Blog on the Run: Reloaded

Tuesday, October 25, 2011 12:55 am

Who knew one radio network could hold so much Stoopid?


I did not realize this until just moments ago, but apparently NPR’s ombudsman, Edward Schumacher-Matos, wrote last week about the Lisa Simeone case. Even by the standards of in-the-tank ombudsmen, the piece is remarkably incoherent: It talks about NPR’s code of ethics for journalists while 1) failing to note that Simeone was a contractor for a contractor, and thus beyond any reasonable understanding of NPR’s control with respect to stuff she did on her own time, and 2) insisting that “Simeone has no influence or role in NPR news” and that “the issue surrounding her, therefore, is a management and legal one.”

My response, which might or might not get past the moderators:

Ed, could you possibly be any more disingenuous?

Your organization went after Simeone — who was neither an NPR employee nor a contractor, but was, rather, a contractor of a contractor, for political reasons, for things she was doing on her own time. That’s bad enough. Then your organization TRIED TO GET MY ALMA MATER TO DO YOUR DIRTY WORK FOR IT. And when my alma mater quite sensibly refused, your organization stopped syndicating the program. At least one D.C. lawyer I’ve talked to has described NPR’s action as “tortious interference with contractual relations.” You want a “management and legal issue”? Congratulations; you’ve got one. If I liked popcorn at all, I’d be making some right now.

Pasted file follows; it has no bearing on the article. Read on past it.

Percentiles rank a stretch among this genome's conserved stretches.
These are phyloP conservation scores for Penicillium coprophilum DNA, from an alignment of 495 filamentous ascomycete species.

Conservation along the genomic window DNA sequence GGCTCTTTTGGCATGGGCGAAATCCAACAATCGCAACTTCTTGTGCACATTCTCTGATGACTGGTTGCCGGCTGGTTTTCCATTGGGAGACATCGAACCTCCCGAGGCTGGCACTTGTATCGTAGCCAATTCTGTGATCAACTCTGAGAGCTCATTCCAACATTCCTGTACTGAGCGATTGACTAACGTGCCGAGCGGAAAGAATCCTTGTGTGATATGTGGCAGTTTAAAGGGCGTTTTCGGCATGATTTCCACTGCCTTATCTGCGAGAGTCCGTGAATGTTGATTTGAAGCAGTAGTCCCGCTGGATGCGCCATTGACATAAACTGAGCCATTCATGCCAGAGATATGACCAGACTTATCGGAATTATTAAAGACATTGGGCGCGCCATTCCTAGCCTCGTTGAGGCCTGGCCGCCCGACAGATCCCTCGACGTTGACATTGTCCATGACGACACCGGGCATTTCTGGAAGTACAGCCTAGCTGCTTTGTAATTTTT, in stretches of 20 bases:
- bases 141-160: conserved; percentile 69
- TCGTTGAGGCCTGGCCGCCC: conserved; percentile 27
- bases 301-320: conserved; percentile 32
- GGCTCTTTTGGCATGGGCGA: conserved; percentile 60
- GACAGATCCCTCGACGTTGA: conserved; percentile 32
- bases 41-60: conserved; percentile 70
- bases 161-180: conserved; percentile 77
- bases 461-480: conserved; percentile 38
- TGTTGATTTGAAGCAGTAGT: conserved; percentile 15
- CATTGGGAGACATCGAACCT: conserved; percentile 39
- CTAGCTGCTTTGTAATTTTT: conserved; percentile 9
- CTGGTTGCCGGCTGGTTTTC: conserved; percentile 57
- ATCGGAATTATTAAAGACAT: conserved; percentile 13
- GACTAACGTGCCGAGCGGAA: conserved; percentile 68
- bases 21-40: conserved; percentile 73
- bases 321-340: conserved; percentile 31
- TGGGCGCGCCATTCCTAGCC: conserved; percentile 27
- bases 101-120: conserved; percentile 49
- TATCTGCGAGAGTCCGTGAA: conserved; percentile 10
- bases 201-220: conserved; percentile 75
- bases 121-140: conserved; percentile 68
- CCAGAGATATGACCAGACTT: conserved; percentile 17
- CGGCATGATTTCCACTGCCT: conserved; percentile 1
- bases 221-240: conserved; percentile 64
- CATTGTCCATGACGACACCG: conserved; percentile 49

What NPR did was bad enough, and you’re just compounding the error by lying about it in a way that makes quite clear you think your audience is dumber than linoleum.

So noted.

Good God, these people are idiots.

(UPDATE, 10/25: Schumacher-Matos’s Twitter feed makes quite clear he is toeing a party line: The phrase “not a news issue” appears repeatedly. In the unlikely event that it wasn’t a news issue before, it is now. That he is not recognizing that fact means either that he’s on the take or that he’s too stupid to be holding his current job. I’m sorry to be personally abusive, but there really aren’t any other plausible explanations for his behavior on something that perhaps, once, briefly, was “not a news issue” but which 1) originated with a flawed news report and 2) is now ricocheting around The Atlantic, the Huffington Post and the online writings of some of the nation’s most prominent press critics.)

I also finally got around to sending an email to Dana Rehm, the NPR spokesbot who was babbling about all this last week. I wrote:

Dear Ms. Rehm:

As a Davidson College alumnus, a former WDAV-FM staffer and someone who has freelanced a time or three in the past 35 years, I’ve watched NPR’s behavior in the Lisa Simeone case with growing disbelief, anger and disgust. First you did something stupid. Then you tried to get my alma mater to do your dirty work for you and apparently lied about it. Then you dropped “World of Opera” out of what appears to be nothing more than sheer petulance and spite. Certainly, I can see no journalistic, moral, ethical, legal or PR upside for NPR to what you did, and as a guy with almost 35 years in media, I’ve looked at it from every possible angle.

I’ve also blogged about it here and here and gone after the author of the original Roll Call piece here for her crappy reporting. (In the likely event that I hear nothing more from her, I’ll move up her food chain to her editors, too: This was either a malicious fabrication or Roll Call tanking for a source with an agenda, and either way, I’m not going to let it go.)